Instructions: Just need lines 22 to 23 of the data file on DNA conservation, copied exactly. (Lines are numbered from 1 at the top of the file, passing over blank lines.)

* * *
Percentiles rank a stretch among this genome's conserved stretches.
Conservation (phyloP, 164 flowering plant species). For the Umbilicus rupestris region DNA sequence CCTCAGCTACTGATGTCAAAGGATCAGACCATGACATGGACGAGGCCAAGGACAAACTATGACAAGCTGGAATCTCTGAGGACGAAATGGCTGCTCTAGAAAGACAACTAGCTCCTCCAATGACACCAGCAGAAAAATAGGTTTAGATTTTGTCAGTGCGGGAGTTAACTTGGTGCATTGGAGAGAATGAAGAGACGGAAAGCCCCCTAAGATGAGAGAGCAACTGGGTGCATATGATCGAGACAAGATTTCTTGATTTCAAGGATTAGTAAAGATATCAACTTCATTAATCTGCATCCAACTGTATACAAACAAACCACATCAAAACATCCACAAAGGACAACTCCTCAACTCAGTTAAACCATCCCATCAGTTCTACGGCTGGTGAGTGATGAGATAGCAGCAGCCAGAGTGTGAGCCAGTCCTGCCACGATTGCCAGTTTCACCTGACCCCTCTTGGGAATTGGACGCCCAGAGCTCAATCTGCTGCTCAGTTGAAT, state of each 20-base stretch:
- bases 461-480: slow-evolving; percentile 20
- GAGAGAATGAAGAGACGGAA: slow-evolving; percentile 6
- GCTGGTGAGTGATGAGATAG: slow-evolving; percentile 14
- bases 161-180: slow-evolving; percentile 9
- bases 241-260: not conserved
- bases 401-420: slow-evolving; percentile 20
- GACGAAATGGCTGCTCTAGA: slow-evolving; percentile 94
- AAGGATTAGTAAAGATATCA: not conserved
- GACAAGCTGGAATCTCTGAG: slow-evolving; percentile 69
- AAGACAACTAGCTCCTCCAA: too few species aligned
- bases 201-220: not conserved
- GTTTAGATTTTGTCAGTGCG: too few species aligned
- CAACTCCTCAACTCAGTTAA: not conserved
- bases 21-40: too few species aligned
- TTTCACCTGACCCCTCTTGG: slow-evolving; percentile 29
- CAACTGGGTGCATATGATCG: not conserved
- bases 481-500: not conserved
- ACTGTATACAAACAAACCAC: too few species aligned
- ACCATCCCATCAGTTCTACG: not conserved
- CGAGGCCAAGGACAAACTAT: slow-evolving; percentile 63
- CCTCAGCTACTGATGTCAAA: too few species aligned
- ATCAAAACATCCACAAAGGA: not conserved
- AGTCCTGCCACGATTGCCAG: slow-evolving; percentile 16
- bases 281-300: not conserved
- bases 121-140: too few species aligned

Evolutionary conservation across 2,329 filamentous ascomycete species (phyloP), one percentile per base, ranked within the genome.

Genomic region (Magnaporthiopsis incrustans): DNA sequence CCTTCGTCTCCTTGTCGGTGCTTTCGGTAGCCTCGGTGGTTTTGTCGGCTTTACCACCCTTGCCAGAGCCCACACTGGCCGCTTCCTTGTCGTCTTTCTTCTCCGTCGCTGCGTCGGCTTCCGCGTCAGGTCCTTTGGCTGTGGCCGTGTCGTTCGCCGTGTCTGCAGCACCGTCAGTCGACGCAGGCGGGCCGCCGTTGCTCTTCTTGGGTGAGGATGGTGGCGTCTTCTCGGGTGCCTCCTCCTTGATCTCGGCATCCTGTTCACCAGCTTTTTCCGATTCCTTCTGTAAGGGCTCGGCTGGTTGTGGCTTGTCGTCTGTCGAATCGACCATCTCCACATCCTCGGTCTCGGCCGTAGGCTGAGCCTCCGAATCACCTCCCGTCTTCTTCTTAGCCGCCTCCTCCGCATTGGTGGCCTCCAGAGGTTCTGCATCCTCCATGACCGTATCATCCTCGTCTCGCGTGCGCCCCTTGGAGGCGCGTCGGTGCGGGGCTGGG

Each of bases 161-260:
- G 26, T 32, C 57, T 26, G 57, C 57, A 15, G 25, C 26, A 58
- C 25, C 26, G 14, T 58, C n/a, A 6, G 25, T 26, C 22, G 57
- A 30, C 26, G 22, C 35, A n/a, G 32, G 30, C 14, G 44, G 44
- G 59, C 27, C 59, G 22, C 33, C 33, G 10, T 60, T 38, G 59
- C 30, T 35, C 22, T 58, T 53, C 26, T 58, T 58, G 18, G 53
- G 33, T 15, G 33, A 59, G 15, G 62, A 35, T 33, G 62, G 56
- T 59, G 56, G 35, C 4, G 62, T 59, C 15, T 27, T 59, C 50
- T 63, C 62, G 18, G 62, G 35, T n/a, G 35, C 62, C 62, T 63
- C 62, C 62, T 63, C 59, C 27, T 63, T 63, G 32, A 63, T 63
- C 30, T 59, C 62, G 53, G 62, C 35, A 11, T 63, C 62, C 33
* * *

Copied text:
- CGAGGCCAAGGACAAACTAT: slow-evolving; percentile 63
- CCTCAGCTACTGATGTCAAA: too few species aligned